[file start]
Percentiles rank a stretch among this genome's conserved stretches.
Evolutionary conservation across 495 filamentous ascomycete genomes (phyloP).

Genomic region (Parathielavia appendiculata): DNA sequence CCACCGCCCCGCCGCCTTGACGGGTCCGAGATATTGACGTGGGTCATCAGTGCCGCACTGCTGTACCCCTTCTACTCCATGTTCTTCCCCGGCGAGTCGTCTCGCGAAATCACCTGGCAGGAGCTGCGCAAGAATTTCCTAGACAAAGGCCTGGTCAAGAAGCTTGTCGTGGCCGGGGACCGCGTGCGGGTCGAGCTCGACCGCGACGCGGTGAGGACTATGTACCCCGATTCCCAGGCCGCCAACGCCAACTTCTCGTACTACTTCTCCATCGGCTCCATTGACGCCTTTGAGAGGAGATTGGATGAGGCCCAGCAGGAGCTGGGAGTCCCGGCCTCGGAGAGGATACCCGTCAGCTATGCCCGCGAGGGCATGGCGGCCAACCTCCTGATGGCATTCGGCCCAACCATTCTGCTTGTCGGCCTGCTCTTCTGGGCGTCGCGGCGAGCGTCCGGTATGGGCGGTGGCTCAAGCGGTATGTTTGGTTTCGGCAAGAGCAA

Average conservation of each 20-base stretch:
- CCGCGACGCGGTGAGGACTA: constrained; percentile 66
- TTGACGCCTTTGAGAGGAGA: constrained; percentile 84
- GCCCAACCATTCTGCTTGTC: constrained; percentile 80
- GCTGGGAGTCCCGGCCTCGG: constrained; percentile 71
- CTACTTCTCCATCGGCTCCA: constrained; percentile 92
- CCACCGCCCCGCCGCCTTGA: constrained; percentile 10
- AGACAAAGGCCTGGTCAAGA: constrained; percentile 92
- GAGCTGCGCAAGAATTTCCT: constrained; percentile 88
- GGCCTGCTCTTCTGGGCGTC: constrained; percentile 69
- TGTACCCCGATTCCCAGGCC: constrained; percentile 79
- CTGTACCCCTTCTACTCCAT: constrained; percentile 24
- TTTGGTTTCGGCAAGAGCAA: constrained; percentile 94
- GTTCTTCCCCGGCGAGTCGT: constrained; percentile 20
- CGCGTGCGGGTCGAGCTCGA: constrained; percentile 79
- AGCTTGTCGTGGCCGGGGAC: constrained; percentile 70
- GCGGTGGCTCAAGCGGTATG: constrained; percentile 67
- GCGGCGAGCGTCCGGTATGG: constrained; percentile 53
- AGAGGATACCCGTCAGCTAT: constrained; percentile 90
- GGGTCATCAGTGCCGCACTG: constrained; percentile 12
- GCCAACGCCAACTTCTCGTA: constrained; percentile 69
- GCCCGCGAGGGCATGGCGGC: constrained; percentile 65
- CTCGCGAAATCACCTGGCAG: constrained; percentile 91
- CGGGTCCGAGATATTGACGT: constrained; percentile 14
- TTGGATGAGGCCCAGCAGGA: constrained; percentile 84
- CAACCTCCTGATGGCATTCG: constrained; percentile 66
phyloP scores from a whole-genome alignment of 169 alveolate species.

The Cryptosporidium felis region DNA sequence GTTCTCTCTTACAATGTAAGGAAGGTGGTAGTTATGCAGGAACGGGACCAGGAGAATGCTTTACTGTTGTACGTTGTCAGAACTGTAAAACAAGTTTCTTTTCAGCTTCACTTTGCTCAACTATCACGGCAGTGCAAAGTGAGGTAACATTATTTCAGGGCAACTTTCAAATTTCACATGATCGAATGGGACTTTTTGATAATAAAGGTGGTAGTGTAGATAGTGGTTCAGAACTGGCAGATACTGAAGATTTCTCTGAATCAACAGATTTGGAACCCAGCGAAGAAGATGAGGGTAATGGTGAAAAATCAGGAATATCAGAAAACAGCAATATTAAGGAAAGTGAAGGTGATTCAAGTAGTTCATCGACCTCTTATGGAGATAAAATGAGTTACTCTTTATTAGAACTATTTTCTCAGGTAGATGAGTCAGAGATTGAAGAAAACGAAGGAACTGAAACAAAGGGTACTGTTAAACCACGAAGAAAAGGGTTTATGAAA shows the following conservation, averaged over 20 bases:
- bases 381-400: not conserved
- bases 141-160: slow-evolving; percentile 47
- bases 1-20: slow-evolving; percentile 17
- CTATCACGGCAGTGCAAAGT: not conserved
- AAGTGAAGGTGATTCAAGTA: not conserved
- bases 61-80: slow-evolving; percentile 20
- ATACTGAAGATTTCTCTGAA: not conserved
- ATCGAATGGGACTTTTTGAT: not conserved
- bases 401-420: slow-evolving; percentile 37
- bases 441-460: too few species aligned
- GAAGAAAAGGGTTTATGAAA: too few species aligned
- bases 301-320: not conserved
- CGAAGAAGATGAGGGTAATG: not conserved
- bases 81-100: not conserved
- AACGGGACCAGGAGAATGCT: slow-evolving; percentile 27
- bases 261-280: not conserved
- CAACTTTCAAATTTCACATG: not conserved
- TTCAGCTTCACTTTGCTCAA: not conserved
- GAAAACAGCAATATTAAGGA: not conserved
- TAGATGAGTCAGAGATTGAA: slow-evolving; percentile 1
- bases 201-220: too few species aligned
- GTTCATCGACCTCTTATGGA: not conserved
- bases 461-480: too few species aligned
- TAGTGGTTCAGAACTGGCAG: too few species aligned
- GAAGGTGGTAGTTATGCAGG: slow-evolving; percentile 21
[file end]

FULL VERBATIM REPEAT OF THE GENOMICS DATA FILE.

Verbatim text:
Percentiles rank a stretch among this genome's conserved stretches.
Evolutionary conservation across 495 filamentous ascomycete genomes (phyloP).

Genomic region (Parathielavia appendiculata): DNA sequence CCACCGCCCCGCCGCCTTGACGGGTCCGAGATATTGACGTGGGTCATCAGTGCCGCACTGCTGTACCCCTTCTACTCCATGTTCTTCCCCGGCGAGTCGTCTCGCGAAATCACCTGGCAGGAGCTGCGCAAGAATTTCCTAGACAAAGGCCTGGTCAAGAAGCTTGTCGTGGCCGGGGACCGCGTGCGGGTCGAGCTCGACCGCGACGCGGTGAGGACTATGTACCCCGATTCCCAGGCCGCCAACGCCAACTTCTCGTACTACTTCTCCATCGGCTCCATTGACGCCTTTGAGAGGAGATTGGATGAGGCCCAGCAGGAGCTGGGAGTCCCGGCCTCGGAGAGGATACCCGTCAGCTATGCCCGCGAGGGCATGGCGGCCAACCTCCTGATGGCATTCGGCCCAACCATTCTGCTTGTCGGCCTGCTCTTCTGGGCGTCGCGGCGAGCGTCCGGTATGGGCGGTGGCTCAAGCGGTATGTTTGGTTTCGGCAAGAGCAA

Average conservation of each 20-base stretch:
- CCGCGACGCGGTGAGGACTA: constrained; percentile 66
- TTGACGCCTTTGAGAGGAGA: constrained; percentile 84
- GCCCAACCATTCTGCTTGTC: constrained; percentile 80
- GCTGGGAGTCCCGGCCTCGG: constrained; percentile 71
- CTACTTCTCCATCGGCTCCA: constrained; percentile 92
- CCACCGCCCCGCCGCCTTGA: constrained; percentile 10
- AGACAAAGGCCTGGTCAAGA: constrained; percentile 92
- GAGCTGCGCAAGAATTTCCT: constrained; percentile 88
- GGCCTGCTCTTCTGGGCGTC: constrained; percentile 69
- TGTACCCCGATTCCCAGGCC: constrained; percentile 79
- CTGTACCCCTTCTACTCCAT: constrained; percentile 24
- TTTGGTTTCGGCAAGAGCAA: constrained; percentile 94
- GTTCTTCCCCGGCGAGTCGT: constrained; percentile 20
- CGCGTGCGGGTCGAGCTCGA: constrained; percentile 79
- AGCTTGTCGTGGCCGGGGAC: constrained; percentile 70
- GCGGTGGCTCAAGCGGTATG: constrained; percentile 67
- GCGGCGAGCGTCCGGTATGG: constrained; percentile 53
- AGAGGATACCCGTCAGCTAT: constrained; percentile 90
- GGGTCATCAGTGCCGCACTG: constrained; percentile 12
- GCCAACGCCAACTTCTCGTA: constrained; percentile 69
- GCCCGCGAGGGCATGGCGGC: constrained; percentile 65
- CTCGCGAAATCACCTGGCAG: constrained; percentile 91
- CGGGTCCGAGATATTGACGT: constrained; percentile 14
- TTGGATGAGGCCCAGCAGGA: constrained; percentile 84
- CAACCTCCTGATGGCATTCG: constrained; percentile 66
phyloP scores from a whole-genome alignment of 169 alveolate species.

The Cryptosporidium felis region DNA sequence GTTCTCTCTTACAATGTAAGGAAGGTGGTAGTTATGCAGGAACGGGACCAGGAGAATGCTTTACTGTTGTACGTTGTCAGAACTGTAAAACAAGTTTCTTTTCAGCTTCACTTTGCTCAACTATCACGGCAGTGCAAAGTGAGGTAACATTATTTCAGGGCAACTTTCAAATTTCACATGATCGAATGGGACTTTTTGATAATAAAGGTGGTAGTGTAGATAGTGGTTCAGAACTGGCAGATACTGAAGATTTCTCTGAATCAACAGATTTGGAACCCAGCGAAGAAGATGAGGGTAATGGTGAAAAATCAGGAATATCAGAAAACAGCAATATTAAGGAAAGTGAAGGTGATTCAAGTAGTTCATCGACCTCTTATGGAGATAAAATGAGTTACTCTTTATTAGAACTATTTTCTCAGGTAGATGAGTCAGAGATTGAAGAAAACGAAGGAACTGAAACAAAGGGTACTGTTAAACCACGAAGAAAAGGGTTTATGAAA shows the following conservation, averaged over 20 bases:
- bases 381-400: not conserved
- bases 141-160: slow-evolving; percentile 47
- bases 1-20: slow-evolving; percentile 17
- CTATCACGGCAGTGCAAAGT: not conserved
- AAGTGAAGGTGATTCAAGTA: not conserved
- bases 61-80: slow-evolving; percentile 20
- ATACTGAAGATTTCTCTGAA: not conserved
- ATCGAATGGGACTTTTTGAT: not conserved
- bases 401-420: slow-evolving; percentile 37
- bases 441-460: too few species aligned
- GAAGAAAAGGGTTTATGAAA: too few species aligned
- bases 301-320: not conserved
- CGAAGAAGATGAGGGTAATG: not conserved
- bases 81-100: not conserved
- AACGGGACCAGGAGAATGCT: slow-evolving; percentile 27
- bases 261-280: not conserved
- CAACTTTCAAATTTCACATG: not conserved
- TTCAGCTTCACTTTGCTCAA: not conserved
- GAAAACAGCAATATTAAGGA: not conserved
- TAGATGAGTCAGAGATTGAA: slow-evolving; percentile 1
- bases 201-220: too few species aligned
- GTTCATCGACCTCTTATGGA: not conserved
- bases 461-480: too few species aligned
- TAGTGGTTCAGAACTGGCAG: too few species aligned
- GAAGGTGGTAGTTATGCAGG: slow-evolving; percentile 21